5 Ways to overcome the fear of confrontation

overcome fear of confrontation

When I was young I was scared of confrontation and this limited me socially for a number of years. Fear of confrontation can prevent you from being straightforward with others, whether it’s fighting your corner in heated situations or telling someone they’re incorrect. It can stop you from doing something as simple as asking neighbours to turn their music down.

Have you ever heard someone described as ‘too nice’? It tends to imply that someone’s making too many sacrifices in order to appease everybody. This trait can stem from childhood, when a person might think they can please everyone if they avoid confronting behaviour they’re uncomfortable with. Most people can relate to feeling anxious at the thought of saying ‘no’, or ‘I’m uncomfortable with that and this is why’. It’s that fear of upsetting the applecart, of wanting to do what it takes to preserve the peace of mind of others. However, being able to communicate problems with people can be so important to self-care and self-esteem.

When dealing with a fear of confrontation, first you must set your own boundaries. This will help you decide when confrontation is necessary.

Being assertive and increasing your confidence doesn’t have to mean diving into any situation looking for conflict. Overcoming fear of confrontation is a step forward in self-care, and needs to be done with a positive attitude:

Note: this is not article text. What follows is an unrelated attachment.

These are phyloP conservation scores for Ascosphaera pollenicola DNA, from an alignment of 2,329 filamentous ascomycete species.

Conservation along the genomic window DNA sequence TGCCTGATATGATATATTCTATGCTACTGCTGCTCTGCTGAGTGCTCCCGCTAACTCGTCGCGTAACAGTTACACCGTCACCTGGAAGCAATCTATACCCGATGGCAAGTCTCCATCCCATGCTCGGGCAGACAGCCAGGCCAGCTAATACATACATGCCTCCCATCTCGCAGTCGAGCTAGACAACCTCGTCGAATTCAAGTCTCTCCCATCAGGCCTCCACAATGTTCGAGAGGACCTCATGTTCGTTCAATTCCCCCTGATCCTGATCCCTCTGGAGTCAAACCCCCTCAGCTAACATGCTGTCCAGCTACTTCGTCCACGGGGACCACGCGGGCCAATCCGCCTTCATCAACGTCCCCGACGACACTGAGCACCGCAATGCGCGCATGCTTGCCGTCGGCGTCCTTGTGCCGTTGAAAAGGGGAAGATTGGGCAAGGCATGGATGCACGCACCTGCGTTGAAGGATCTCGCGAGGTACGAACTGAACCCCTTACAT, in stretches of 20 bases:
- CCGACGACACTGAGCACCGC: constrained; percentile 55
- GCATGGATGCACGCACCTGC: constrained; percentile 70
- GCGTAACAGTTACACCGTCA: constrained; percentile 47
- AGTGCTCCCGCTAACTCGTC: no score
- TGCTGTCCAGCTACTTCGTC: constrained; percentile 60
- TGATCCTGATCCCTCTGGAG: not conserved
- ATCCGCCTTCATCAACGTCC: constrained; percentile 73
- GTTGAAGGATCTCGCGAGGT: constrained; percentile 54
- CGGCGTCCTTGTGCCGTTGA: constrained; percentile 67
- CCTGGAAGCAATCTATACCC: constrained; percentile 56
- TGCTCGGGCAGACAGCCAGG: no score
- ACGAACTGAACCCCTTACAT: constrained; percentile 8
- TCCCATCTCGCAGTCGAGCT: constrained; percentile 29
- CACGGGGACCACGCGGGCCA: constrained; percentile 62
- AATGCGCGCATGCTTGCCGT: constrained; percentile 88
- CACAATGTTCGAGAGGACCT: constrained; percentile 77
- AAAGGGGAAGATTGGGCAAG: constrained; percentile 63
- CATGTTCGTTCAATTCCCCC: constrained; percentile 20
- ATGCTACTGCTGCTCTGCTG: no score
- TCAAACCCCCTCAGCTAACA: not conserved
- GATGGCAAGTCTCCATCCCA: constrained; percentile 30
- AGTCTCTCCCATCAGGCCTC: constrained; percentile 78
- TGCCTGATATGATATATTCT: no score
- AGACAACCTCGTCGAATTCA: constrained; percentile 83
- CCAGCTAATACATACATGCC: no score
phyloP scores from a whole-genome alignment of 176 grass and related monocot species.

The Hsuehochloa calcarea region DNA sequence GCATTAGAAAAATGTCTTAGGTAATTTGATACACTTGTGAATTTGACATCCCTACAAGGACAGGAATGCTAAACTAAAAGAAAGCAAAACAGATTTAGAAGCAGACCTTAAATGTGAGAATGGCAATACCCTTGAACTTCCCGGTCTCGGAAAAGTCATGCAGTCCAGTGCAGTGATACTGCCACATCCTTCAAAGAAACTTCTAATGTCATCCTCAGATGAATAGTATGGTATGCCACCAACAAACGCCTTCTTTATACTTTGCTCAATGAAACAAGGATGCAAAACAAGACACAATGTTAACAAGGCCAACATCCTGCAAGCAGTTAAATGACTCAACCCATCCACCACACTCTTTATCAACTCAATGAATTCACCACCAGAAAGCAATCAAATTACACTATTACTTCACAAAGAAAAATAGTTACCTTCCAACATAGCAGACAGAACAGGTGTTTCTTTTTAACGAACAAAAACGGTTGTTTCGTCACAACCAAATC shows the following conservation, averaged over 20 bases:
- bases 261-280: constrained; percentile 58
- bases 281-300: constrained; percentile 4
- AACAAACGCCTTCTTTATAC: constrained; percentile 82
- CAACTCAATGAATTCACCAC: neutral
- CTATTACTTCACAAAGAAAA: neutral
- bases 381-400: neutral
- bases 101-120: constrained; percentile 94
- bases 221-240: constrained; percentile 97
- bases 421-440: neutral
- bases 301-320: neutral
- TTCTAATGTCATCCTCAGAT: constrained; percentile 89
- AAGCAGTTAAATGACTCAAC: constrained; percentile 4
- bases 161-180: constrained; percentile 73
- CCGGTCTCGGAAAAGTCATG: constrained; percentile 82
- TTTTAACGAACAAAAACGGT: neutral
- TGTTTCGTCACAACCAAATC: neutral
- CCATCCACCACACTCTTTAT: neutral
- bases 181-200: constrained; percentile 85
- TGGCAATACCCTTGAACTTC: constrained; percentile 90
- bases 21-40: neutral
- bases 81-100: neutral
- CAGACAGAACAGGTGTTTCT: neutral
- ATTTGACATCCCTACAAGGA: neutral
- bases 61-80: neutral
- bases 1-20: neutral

1. You need to make your own rules.
  2. You need to decide when you feel that people are overstepping the line.
  3. You need to make a commitment to yourself – a commitment to be clear with people that they’ve crossed the line.

A major downside to fearing confrontation is that if you don’t raise a point during a conversation, aside from missing out on a more honest and meaningful talk, it could appear like you’re deceiving somebody if you then go on to discuss your feelings with someone else at another time. You wouldn’t dream of being ‘two-faced’ in a million years, that wasn’t your intention at all – but that’s how it can be read.

Other problems might crop up – for example, constantly bottling up your feelings could lead to an angry or emotional situation where you say things you might not mean. This can make you feel worse, drag down your self-esteem and escalate the original problem. If this sounds like you, check out these do’s and don’ts on how to argue effectively.

I don’t have a defining moment for when I started to overcome my own fear of confrontation. I didn’t even have a plan to overcome my fear. I can only assume that there must have come a point where I just spoke up and defended myself or corrected somebody. Getting a positive result would have made me trust myself to do it again, helping me build on my confidence from there.

Looking back on how my interactions with others have changed over the years, I’ve come up with five ways to overcome the fear of confrontation. I hope they’ll prove useful.

5 ways to overcome the fear of confrontation

1. Decide whether confrontation is necessary.